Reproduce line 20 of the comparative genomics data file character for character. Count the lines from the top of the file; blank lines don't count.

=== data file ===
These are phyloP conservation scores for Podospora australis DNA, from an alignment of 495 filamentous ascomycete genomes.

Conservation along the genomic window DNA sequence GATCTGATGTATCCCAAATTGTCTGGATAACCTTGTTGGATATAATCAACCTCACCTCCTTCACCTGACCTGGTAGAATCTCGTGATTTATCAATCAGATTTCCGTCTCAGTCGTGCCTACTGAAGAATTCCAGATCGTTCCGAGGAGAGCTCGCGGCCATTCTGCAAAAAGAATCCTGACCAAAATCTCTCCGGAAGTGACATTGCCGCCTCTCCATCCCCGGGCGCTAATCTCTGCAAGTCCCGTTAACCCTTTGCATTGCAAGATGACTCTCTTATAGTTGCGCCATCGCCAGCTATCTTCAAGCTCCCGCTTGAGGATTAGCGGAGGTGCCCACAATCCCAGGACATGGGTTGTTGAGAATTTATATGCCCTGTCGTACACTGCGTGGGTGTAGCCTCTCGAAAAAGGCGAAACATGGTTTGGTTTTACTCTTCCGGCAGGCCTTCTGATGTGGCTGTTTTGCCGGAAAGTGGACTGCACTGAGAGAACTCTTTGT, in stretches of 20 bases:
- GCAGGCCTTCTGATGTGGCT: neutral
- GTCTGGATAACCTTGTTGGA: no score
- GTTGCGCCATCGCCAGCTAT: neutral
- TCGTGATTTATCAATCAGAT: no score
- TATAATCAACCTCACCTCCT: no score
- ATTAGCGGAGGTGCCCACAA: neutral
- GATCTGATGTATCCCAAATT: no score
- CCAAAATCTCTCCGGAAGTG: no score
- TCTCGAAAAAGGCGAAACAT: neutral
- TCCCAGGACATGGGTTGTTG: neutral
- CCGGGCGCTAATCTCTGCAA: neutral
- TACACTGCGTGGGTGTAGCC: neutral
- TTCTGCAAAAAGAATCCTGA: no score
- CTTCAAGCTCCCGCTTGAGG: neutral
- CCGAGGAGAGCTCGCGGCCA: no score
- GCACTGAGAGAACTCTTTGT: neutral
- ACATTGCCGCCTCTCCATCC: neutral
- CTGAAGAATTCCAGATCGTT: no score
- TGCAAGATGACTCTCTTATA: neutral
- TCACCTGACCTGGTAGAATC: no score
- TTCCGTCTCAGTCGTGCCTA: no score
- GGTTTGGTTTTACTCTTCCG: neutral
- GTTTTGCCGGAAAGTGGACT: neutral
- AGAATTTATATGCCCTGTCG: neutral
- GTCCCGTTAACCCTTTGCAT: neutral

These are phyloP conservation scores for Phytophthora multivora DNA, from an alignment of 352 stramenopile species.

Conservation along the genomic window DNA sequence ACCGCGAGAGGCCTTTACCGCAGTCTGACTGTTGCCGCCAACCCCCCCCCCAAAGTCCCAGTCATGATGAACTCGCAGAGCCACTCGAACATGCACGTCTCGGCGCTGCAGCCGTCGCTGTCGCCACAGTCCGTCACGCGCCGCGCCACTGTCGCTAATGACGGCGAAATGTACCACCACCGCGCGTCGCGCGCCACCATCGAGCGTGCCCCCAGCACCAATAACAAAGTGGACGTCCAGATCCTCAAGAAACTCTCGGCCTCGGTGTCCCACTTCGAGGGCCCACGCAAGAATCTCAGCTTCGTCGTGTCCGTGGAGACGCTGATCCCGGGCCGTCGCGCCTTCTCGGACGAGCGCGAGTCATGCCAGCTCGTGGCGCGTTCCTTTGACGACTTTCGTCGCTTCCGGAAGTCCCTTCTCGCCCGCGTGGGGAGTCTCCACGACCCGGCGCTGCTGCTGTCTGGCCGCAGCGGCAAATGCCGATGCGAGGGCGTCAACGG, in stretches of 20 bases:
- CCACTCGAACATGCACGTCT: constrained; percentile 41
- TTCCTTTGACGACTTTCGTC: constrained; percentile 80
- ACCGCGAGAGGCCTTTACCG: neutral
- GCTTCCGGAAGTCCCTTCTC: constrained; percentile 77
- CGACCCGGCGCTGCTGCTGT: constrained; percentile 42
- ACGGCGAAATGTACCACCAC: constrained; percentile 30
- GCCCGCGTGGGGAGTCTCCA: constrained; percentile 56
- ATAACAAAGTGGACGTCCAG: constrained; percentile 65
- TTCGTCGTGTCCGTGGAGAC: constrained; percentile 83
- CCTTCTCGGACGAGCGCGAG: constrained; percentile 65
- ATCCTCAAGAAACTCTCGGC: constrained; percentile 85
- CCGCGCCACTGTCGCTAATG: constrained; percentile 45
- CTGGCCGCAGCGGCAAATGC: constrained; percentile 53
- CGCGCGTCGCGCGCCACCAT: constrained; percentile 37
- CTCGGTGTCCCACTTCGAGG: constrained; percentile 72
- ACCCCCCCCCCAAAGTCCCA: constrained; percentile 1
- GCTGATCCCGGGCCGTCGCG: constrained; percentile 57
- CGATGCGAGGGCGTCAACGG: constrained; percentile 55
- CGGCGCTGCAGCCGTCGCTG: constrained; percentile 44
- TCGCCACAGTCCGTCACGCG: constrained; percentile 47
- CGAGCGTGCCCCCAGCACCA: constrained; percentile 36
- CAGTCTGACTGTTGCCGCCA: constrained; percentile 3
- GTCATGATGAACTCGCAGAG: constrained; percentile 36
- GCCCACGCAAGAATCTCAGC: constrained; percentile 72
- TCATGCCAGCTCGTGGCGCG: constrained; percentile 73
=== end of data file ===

- CTGAAGAATTCCAGATCGTT: no score